The anti-racism protests that started in the wake of the killing of George Floyd by a police officer in the US have gone off on two opposing tangents. On one hand, we see violent riots erupt in many parts of that country, thus making stronger police presence and actions necessary, while on the other hand there are demands to defund police departments countrywide. Both these topics are large enough to require separate treatment. Here I will be focusing on the latter. In order to do justice to the subject, I believe it will be necessary to start at the very beginning of what we know as ‘policing’ – but first, an anecdote.
TYING UP LOOSE ENDS
A number of years ago, my wife was driving on a highway on a grey Fall day at dusk. The sky was heavily overcast and it was raining just a tad stronger than a mere drizzle. Visibility was extremely poor. Traffic was moving very slowly. The car behind hers ended up running into her rear bumper. Neither car had any visible damage – as far as seeing anything was possible – but the usual information was nevertheless exchanged between the two for insurance purposes. There was some gap inadvertently left in the information, however, and a couple of days later she received a call from OPP at her place of work. They wanted to tie up the loose ends. They asked her to meet them in the parking lot of a mall in the southern part of Mississauga on the forthcoming Saturday.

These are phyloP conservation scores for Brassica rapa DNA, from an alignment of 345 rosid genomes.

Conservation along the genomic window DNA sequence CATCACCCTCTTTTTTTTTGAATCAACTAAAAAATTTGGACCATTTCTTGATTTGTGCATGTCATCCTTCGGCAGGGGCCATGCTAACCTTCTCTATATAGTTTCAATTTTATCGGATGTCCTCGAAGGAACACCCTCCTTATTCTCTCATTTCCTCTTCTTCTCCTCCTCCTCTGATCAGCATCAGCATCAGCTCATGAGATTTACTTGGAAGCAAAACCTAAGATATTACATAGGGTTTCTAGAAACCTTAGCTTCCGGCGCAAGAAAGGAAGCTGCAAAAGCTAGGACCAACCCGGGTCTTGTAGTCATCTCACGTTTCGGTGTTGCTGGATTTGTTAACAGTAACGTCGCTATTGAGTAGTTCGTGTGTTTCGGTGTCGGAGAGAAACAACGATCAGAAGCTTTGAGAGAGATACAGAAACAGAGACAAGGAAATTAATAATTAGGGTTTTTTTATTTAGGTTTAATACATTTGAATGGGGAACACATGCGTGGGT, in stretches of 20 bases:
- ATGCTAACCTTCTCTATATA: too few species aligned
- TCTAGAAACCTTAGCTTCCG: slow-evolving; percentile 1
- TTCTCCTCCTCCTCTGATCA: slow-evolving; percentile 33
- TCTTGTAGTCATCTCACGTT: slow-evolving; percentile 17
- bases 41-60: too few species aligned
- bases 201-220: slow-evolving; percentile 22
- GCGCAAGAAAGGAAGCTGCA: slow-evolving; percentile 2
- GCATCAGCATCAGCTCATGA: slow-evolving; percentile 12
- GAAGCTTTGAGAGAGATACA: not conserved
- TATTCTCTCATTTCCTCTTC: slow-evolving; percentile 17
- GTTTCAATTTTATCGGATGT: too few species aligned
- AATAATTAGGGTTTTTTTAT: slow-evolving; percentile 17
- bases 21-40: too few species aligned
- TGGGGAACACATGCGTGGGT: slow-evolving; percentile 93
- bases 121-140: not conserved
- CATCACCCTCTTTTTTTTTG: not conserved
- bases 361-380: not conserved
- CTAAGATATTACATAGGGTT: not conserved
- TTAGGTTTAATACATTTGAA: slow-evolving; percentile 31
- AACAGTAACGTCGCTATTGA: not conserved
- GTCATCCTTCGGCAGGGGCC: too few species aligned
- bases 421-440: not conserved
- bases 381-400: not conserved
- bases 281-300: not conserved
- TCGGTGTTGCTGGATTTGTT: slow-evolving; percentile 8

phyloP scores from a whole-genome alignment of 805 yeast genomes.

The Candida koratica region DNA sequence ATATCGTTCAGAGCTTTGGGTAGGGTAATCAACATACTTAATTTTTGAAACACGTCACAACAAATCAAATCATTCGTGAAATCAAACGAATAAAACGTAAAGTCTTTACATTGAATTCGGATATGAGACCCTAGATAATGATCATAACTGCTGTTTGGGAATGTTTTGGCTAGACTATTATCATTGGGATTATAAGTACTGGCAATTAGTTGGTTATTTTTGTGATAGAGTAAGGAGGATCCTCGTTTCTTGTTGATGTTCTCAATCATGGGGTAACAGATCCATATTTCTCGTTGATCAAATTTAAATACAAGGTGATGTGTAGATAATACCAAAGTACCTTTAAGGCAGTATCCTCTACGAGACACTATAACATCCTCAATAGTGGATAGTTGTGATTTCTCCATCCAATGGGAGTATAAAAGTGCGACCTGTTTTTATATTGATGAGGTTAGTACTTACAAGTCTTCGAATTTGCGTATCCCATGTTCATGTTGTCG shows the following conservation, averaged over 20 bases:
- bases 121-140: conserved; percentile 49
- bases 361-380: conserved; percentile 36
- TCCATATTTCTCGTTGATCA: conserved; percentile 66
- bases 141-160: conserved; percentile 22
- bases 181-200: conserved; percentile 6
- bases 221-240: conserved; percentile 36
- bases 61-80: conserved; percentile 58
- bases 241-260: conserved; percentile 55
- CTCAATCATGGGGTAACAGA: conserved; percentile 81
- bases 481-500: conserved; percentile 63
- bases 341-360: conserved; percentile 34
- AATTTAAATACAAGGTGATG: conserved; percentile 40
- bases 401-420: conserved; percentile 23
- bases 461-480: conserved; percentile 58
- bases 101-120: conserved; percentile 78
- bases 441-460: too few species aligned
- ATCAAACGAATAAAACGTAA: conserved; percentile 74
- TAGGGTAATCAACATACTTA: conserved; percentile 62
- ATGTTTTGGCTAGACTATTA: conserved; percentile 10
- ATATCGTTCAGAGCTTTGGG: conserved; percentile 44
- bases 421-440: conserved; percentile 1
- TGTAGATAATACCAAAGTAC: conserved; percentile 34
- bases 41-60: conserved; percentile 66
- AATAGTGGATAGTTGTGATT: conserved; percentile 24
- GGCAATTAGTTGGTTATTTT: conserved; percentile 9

It happened to be sunny on Saturday, and the meeting place was close to the lake, so we decided to have a family outing. Two police cars arrived at the appointed time, and one officer – the junior among the two – said that my wife would have to get in his cruiser so that he could note down her responses to his questions. He asked me to get in the rear seat of the cruiser.
Once inside, initially I took the opportunity to imagine what it would feel like to be in the rear seat of a police cruiser in less innocuous circumstances. Then I noticed the way the police officer was interacting with my wife: he was striking the most perfect balance humanly possible between being crushingly courteous and exercising authority. Once he had all the information he wanted, we were allowed to go.
It has been over a dozen years since this incident, but even now whenever I think about it, I get goosebumps. I have never experienced in all my life, nor do I find it possible to imagine, a better interaction with the police anywhere on earth.
DOWN TO THE ROOTS
The great American author James A. Michener has observed in one of his books that it is possible that the first animals to be domesticated by humans were other humans. Apart from bringing us to the uncomfortable realization that we are just another species of animals on this planet, this insight also points to the fundamental human tendency to control other people.